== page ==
Cubs farmhand Jokisch tosses no-hitter
CHICAGO -- Eric Jokisch wasn't sure how he'd feel on Tuesday in his first start since being sidelined with fatigue in his arm. Double-A Tennessee teammate Dallas Beeler gave him a pep talk in the bullpen.
"I was throwing in the bullpen, and he's like, 'Yeah, Eric, that's a great pitch,'" Jokisch said of Beeler. "He was a little obnoxious about it, but it was fun. He's great at pumping people up."
Beeler did extremely well. On Tuesday night, in Jokisch's first game back from the disabled list, the left-hander threw a no-hitter in Tennessee's 10-0 win over Jacksonville.
It's the first nine-inning no-hitter for the Smokies since Leo Estrella did it against Orlando in 2000. Mark Holliman threw the last no-no for Tennessee, but that was a seven-inning game in 2007.
Jokisch, 24, who had not pitched since July 28, struck out eight and walked four, throwing 108 pitches. He had been sidelined in order to rest and strengthen the shoulder. Give athletic trainer Scott Barringer an assist, Jokisch said.
"I have this recurring spasm underneath my [scapula] in the back of my shoulder blade," Jokisch said by phone on Wednesday. "It had been bothering me for four or five starts, and it wasn't anything major, but something that needed to be addressed. We did some unique [exercises] that did the trick so far."
The Smokies helped by scoring three runs in the first inning.
"My goal going out there was to keep it close and give ourselves a chance to break [Jacksonville's winning] streak and get a win, and three runs right off the bat helped that," Jokisch said.
Jokisch struck out the side in the second, and the first baserunner he allowed came on a walk with one out in the fourth. He would walk one batter in each of the final three innings, but escaped.
In the ninth, third baseman Christian Villanueva made a great catch on a line drive, then shortstop Javier Baez snared a ball headed for center. After a walk, Jokisch got the final batter to ground out to Villanueva, and was then mobbed on the field by his teammates.
"I went out for [the ninth] inning, just telling myself to enjoy the moment and whatever happens, happens," Jokisch said. "All three of [the plays in the ninth] I thought could've been hits. Villanueva and Baez made unbelievable plays. I can't commend them enough. It really made for a great night."
His teammates were well aware of what was happening.
"During the game, it was kind of funny, because nobody was really talking to me," Jokisch said. "The only time I talked to anybody was when I was coming up to hit, and there were a few jokes made about hitting with [pitching coach Jeff Fassero] and [hitting coach] Desi Wilson. Other than that, there wasn't much said."
Wilson had been razzing Jokisch about not contributing at the plate. Not only did the lefty notch the no-hitter, but also picked up his first RBIs.
"Getting to hit and being on the basepaths took my mind off the game and pitching, and it was a nice little break from sitting on the bench and thinking about it," Jokisch said.
But no one, not Fassero or Wilson or even Beeler, said anything about what was going on in the game.
"[Infielder] Rubi Silva came up and sat next to me one time, and said, 'Are you sitting in the right spot? Are you sitting in the normal spot?'" Jokisch said. "I'm like, 'Yeah, man, I'm good right here.' He's like, 'Are you OK? Everything good here?'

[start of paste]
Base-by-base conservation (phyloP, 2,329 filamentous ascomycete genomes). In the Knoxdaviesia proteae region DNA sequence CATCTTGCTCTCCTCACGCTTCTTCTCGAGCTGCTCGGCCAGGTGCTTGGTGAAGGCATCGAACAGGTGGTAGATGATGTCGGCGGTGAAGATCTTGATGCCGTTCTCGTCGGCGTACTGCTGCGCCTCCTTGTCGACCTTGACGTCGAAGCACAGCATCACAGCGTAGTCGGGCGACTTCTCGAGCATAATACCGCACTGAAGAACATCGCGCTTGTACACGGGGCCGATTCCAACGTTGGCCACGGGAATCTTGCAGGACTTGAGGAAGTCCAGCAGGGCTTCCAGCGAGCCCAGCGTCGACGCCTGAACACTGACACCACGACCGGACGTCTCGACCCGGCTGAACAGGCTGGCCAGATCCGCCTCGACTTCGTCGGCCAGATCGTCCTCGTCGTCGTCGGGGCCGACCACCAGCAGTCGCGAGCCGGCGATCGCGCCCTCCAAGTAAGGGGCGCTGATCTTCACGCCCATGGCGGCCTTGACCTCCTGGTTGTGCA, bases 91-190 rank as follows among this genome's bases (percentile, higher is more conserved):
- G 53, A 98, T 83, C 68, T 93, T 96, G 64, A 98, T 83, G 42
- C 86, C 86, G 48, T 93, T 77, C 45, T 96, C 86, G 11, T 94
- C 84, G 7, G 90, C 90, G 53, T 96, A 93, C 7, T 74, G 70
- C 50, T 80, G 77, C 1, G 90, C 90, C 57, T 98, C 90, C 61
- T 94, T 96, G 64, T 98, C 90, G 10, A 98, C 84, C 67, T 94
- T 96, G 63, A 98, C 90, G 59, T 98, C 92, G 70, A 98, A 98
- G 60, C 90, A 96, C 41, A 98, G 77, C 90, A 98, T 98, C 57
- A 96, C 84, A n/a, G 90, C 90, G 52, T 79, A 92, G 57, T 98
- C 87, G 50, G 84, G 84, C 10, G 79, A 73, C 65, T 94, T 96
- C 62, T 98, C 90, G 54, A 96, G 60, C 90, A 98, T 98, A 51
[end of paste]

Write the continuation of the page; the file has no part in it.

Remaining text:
"It was kind of lonely sitting on the bench by myself. After the game, everyone talked about how they were trying to sit in the same spot and do the same things. It's cool to have everyone on the team behind you like that."
Jokisch did try to stick to the same routine, and thought he'd jinxed himself at one point.
"Before I went out to the field in the eighth inning, I dropped my glove," Jokisch said. "I thought, 'Uh oh, that's a bad omen.' There were times when I thought, 'Uh, Eric, you screwed up your normal routine.' But it all worked out for the best."
The Cubs' 11th-round Draft pick out of Northwestern in 2010, Jokisch threw a couple of no-hitters in high school growing up in Virginia, Ill., a small town much closer to Cardinals country than Chicago. He began to get noticed by colleges after he struck out 21 and didn't walk a batter in a seven-inning game in the 2006 regional semifinals. He was invited to a showcase, and struck out seven of the nine batters he faced, which prompted Northwestern to call.
"Everything kind of happened after that [21-K game]," Jokisch said. "It's been a wild ride."
He now has an extra gear bag stuffed with souvenirs from Tuesday's game, which he came close to not finishing. The Cubs try to keep the Minor League starters to no more than 105 pitches, but the Smokies relievers weren't going to let anyone else in.
"The bullpen was talking to me, and Jeff Fassero was trying to get [Zach] Rosscup ready in case something happened, and [the relievers] were saying they weren't going to let him come in the game," Jokisch said, laughing.
Speaking of rides, Jokisch didn't sleep much Tuesday night as the Smokies rumbled home on the bus. He'd wake up every 30 minutes or so and go over the game again in his head.
"The long bus trip home from Jacksonville was as easy as it could've been," Jokisch said. "The last 20 minutes, 8 o'clock [Wednesday] morning, I was sitting there, thinking about what actually happened and how cool it was to have everybody behind you like that. It's obviously a moment I'll never forget."
He's not upset at Beeler for the good-natured teasing, either.
"He was trying to make me feel good about myself," Jokisch said. "I'm throwing good pitches, and it's like, 'Nice, good pitch, good pitch.' It really does help. You don't think it would, and kind of think it's funny, but it makes you feel you can do about anything."
Like throw a no-hitter.